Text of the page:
Most of the models were chosen from among West’s friends who she knew in the LA community — “models, musicians, artists, porn stars, dancers” and more make up the group. Portraying the kiss as an act that knows no distinctions of identity or lifestyle preferences, KISS features a variety of ethnicities and sexualities, celebrating diversity and the fluid nature of attraction, desire, and love. “The kiss is a beautiful exchange regardless of the relationship,” West writes. And this is what KISS allows us to focus on: the gentleness of the moment, the tantalizing hesitation, and the oscillation of desiring energy and tenderness that makes kissing one of the most powerful ways to connect both flesh and heart.
KISS features a foreward by artist and journalist Hannah Stouffer. The launch party for the book is taking place on the rooftop of The Ace Hotel in Los Angeles on June 14th at 8pm. Visit West’s website, Twitter, Instagram, and Tumblr to view more of her work. (Via Juxtapoz)
If you’re like us at B/D then you are just as anxious as we are about the surprise installation taking place on the 2nd floor of the Uniqlo NYC flagship store. The viral video released in February by Uniqlo only gave us vague clues but now more information has leaked in anticipation of the March 28th grand opening. To add to the mystery Uniqlo has just released the above video which gives us a bit more of an indication of what they’re up to. Whatever they’re doing it’s clear that it’s going to be an exciting collision of art and fashion (and Starbucks!)!
To add to the excitement Uniqlo is kicking off their Lucky Line where shoppers can create pixelated avatars, hang out in futuristic virtual worlds, and even stand in line at Uniqlo to win all sorts of giveaways and prizes. It’s anything but ordinary and a fresh take on shopping.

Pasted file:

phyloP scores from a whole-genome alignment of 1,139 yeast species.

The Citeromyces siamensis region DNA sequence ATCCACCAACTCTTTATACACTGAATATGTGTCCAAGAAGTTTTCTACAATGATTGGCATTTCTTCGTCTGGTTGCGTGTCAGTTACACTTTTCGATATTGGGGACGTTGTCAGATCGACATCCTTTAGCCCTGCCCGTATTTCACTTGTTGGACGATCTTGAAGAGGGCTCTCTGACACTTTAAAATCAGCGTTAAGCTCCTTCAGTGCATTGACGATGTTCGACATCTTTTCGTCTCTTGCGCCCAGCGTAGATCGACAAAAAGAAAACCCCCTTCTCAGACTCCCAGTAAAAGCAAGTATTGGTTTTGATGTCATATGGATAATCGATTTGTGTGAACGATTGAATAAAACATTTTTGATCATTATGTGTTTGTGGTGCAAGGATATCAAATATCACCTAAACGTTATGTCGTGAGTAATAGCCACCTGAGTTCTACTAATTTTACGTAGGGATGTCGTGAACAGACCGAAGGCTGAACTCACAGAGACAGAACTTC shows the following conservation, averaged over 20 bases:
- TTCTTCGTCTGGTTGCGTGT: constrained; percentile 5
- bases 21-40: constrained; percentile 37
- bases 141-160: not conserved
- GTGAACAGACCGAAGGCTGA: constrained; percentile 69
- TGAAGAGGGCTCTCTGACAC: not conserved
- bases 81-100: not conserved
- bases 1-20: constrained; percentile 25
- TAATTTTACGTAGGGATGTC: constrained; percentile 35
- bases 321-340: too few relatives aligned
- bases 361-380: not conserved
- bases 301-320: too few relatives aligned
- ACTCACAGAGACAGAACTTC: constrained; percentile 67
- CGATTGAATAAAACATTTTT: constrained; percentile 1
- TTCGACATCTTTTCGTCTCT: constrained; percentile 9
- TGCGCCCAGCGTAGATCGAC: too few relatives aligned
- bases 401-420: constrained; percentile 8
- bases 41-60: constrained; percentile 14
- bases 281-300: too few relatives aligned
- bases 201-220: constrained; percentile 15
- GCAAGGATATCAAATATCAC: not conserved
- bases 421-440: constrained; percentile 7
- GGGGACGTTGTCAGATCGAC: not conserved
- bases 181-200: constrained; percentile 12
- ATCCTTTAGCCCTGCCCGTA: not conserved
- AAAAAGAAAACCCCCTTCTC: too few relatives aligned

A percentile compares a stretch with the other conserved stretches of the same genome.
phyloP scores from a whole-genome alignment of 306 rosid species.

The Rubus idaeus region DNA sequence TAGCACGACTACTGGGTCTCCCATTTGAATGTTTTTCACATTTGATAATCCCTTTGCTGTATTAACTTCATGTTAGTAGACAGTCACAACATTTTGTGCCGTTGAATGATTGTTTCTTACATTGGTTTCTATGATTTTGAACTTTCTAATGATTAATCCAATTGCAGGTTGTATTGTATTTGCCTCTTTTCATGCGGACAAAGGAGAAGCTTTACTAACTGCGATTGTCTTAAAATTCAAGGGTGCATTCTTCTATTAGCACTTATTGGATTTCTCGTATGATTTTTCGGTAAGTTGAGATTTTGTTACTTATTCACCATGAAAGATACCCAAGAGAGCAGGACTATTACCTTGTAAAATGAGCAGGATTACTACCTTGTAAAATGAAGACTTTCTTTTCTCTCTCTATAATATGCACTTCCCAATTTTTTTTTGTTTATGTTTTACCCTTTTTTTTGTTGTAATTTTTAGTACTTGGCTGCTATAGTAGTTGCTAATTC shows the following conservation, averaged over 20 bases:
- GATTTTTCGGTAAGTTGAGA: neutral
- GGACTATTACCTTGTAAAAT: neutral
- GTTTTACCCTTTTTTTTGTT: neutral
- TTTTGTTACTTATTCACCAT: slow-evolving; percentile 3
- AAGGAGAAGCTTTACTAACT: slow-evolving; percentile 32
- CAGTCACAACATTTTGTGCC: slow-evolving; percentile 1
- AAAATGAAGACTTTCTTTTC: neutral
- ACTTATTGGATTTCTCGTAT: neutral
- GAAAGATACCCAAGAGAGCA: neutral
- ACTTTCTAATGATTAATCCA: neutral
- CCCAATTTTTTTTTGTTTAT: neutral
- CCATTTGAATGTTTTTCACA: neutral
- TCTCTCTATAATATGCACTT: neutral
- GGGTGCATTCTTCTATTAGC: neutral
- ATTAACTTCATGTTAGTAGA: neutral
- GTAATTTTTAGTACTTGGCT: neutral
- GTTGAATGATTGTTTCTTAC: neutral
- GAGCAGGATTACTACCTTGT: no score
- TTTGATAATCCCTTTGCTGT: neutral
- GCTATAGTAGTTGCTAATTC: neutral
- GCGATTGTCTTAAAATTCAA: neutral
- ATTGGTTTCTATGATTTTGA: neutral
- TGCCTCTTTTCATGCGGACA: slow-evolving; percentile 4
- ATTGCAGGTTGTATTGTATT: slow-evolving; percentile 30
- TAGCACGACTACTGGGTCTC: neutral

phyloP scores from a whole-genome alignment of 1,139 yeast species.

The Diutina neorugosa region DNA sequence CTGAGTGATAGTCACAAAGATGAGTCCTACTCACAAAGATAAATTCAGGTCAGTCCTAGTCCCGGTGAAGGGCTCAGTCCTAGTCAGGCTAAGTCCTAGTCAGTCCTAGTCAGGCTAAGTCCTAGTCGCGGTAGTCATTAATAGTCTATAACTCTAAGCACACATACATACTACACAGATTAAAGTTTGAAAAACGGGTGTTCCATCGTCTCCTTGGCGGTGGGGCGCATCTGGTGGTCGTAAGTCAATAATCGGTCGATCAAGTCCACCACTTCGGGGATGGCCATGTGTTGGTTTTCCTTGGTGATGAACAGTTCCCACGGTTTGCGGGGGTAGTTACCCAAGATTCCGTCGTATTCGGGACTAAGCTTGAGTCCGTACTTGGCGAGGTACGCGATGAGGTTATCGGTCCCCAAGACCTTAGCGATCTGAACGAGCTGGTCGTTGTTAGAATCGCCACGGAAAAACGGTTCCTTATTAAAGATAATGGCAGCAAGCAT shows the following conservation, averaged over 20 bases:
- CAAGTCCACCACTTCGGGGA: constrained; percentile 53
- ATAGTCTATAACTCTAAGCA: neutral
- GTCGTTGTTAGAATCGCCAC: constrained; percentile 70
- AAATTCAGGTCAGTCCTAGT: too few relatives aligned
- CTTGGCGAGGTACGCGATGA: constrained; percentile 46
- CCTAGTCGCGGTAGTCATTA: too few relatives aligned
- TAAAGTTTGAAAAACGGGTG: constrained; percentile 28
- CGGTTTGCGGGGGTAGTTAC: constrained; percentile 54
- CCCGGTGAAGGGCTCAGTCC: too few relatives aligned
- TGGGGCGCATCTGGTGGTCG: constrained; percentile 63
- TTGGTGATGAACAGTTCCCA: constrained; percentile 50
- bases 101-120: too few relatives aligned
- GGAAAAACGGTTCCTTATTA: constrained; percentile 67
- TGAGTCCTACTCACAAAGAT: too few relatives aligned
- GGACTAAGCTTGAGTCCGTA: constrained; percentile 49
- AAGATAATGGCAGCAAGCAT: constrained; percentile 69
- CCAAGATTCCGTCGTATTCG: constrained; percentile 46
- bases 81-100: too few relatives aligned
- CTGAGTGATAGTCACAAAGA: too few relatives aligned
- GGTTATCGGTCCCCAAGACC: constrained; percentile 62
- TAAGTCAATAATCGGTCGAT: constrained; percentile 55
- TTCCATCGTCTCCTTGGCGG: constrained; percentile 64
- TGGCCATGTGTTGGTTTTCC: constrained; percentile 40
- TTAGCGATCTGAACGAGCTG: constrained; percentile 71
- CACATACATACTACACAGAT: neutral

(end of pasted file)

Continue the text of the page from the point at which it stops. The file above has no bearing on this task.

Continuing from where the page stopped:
Antonella Arismendi is an Argentine fashion photographer and visual artist whose colorfully esoteric works explore alternate planes of consciousness. In a striking divergence from mainstream fashion photography, Antonella splices her work with dark symbols and glitch-like art, dissolving bodies into a white-noise fuzz and superimposing faces over volcanic eruptions. In some of her more quiet and scenic pieces — such as Tephra, for example — Antonella uses fashion to explore haunting-yet-spirituality rich worlds, depicting a model who stands in reverence beneath an empty, alien sky. By blending darkness with light and incorporating multiple symbols, Antonella produces beautifully obscure images of enigmatic and ever-transforming power.
What inspires me the most is to isolate myself from everything that has already been done visually and create something new. It’s an intense process to convert ideas from the ethereal to the tangible plane — it’s when the alchemical act happens. (Source)
By utilizing and fusing symbols of the occult, the Cabbala, and astrology, Antonella’s expressive photography reinvests such symbolism with contemporary meaning; like a visualization of cyber-age witchcraft, the images are portraits of inherited, ancient spiritual practices, blended with visual art to show the plateaus of meaning between apparently disparate traditions. As she continues in the interview, “I believe that the spiritual movements that have occurred in different times arise from the same origin and have simply reinterpreted it. […] One of my greatest motivations is based in astrology and spiritual knowledge. Photography is simply the tool to express them.” (Source)
Berlin-based artist Ivan Prieto sculpts colorful figures whose very existence seems to be burdened by their own body. In his 2014 exhibition titled Icarus, a cast of characters pepper the gallery, each with their own affliction. One lean figure has an intrusive rock growing from its skull. Another is armless and has its torso wrapped in large red coils. As a whole, the group is beautiful yet tragic.
The name of the exhibition could give us some clue about these character. It refers to the Greek mythological story about Icarus, the son of Daedalus who dared to fly too near to the sun on wings of feathers and wax. Before takeoff, his father warns of him of having hubris and requested that he not fly too low or high because the sea’s dampness would clog his wings while the sun’s heat would melt them. Since he flew too near, his wings melted and he fell into the sea.
Like their namesake, there’s a sense of these characters suffering physical consequences for their choices, be them foolish or misguided. You feel for Prietro’s sculptures, because they could be any of us.